God's Politics

God's Politics : Why The Right Gets It Wrong, And The Left Doesn't Get It

3.65 (3,282 ratings by Goodreads)
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Description

Conservative evangelicals have hugged their Bibles, worn their flag pins, and self-righteously attempted to co-opt any discussion of religion and politics. Liberals are embarrassed to discuss their religious beliefs in public and attempt to avoid the subject altogether. Is there an appropriate way Christians and other morally concerned people can express their faith and values in the public debate while still supporting the constitutional separation of church and state? We've become great at pursuing our individual spiritualities, but in the process may have lost sight of the power of religious belief for motivating social reform. What we need is something akin to the social politics of Jesus: speaking out for peace, justice, the poor and disenfranchised, while speaking out against oppressive government and rampant commercialism. Drawing on his experiences with the poor, with preachers, and with presidents, Wallis points a way for every person to draw on their faith and spiritual tradition to do their part, offering practical tips for how one can enact the spiritual ethic in their own public lives. Wallis finds the current conservative, liberal, and libertarian options out-of-ste
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Product details

  • Hardback | 416 pages
  • 157.48 x 233.68 x 33.02mm | 657.71g
  • Grand Rapids, United States
  • English
  • 0060558288
  • 9780060558284
  • 2,194,263

Review quote

Jim Wallis is an inspiration to me for his witness of faith and his engagement with politics.--Bill Moyers
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Back cover copy

Conservative evangelicals have hugged their Bibles, worn their flag pins, and self-righteously attempted to co-opt any discussion of religion and politics. Liberals are embarrassed to discuss their religious beliefs in public and attempt to avoid the subject altogether. Is there an appropriate way Christians and other morally concerned people can express their faith and values in the public debate while still supporting the constitutional separation of church and state?
We've become great at pursuing our individual "spiritualities," but in the process may have lost sight of the power of religious belief for motivating social reform. What we need is something akin to the social politics of Jesus: speaking out for peace, justice, the poor and disenfranchised, while speaking out against oppressive government and rampant commercialism.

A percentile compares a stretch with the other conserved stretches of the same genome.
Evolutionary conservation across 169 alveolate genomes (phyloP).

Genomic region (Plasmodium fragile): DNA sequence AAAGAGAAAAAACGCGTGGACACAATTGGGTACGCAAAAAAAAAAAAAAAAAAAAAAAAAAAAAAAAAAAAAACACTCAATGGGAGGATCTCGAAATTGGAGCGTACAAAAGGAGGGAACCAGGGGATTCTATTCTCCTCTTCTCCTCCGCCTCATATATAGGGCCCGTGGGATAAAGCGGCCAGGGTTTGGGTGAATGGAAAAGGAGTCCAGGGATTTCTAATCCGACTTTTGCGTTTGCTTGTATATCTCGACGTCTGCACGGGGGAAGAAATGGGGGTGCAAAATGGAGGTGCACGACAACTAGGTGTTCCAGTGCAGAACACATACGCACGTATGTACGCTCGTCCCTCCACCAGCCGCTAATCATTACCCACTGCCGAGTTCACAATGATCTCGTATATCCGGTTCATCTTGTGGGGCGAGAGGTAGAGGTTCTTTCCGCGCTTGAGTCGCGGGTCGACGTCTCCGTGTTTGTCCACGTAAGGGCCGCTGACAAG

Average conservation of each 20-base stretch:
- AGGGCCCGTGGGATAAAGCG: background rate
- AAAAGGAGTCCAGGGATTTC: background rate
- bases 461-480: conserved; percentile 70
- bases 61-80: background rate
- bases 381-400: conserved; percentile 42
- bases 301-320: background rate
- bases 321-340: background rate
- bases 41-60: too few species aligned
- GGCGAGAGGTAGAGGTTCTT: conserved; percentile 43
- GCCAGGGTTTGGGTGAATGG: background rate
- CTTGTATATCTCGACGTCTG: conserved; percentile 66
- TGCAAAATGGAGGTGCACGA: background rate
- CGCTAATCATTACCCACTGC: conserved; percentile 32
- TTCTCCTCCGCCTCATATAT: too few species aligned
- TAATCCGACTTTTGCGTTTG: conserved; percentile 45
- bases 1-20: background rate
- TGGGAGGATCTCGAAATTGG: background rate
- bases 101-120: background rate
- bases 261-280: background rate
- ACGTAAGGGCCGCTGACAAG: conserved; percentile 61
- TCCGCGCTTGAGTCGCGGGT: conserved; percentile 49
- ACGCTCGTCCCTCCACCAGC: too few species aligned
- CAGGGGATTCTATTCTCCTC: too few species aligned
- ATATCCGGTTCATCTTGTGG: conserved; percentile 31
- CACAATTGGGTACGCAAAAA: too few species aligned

Drawing on his experiences with the poor, with preachers, and with presidents, Wallis points a way for every person to draw on their faith and spiritual tradition to do their part, offering practical tips for how one can enact the spiritual ethic in their own public lives.
Wallis finds the current conservative, liberal, and libertarian options out-of-step with the desires of most Americans untenable. Wallis offers a fourth option, "The Common Good," that would represent those who are traditional on issues of moral character, personal responsibility, sexual integrity, and family values (without scape-goating any group like single parents or homosexuals), while being very progressive on issues like poverty and racial justice. This option affirms good stewardship of the earth and its resources, supports gender equality, and looks first topeacemaking and conflict-resolution when it comes to foreign policy questions. At the spiritual heart of this option is linking one's personal ethics to social justice.
A prophetic book, it provides a scathing indictment of American society and the skewed values our government seems to endorse and implement. A hopeful book, it offers a platform for bringing the spiritual and political together, offering an alternative to the conservative, liberal, and libertarian options currently available to Americans.
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Rating details

3,282 ratings
3.65 out of 5 stars
5 21% (698)
4 38% (1,232)
3 29% (960)
2 9% (290)
1 3% (102)
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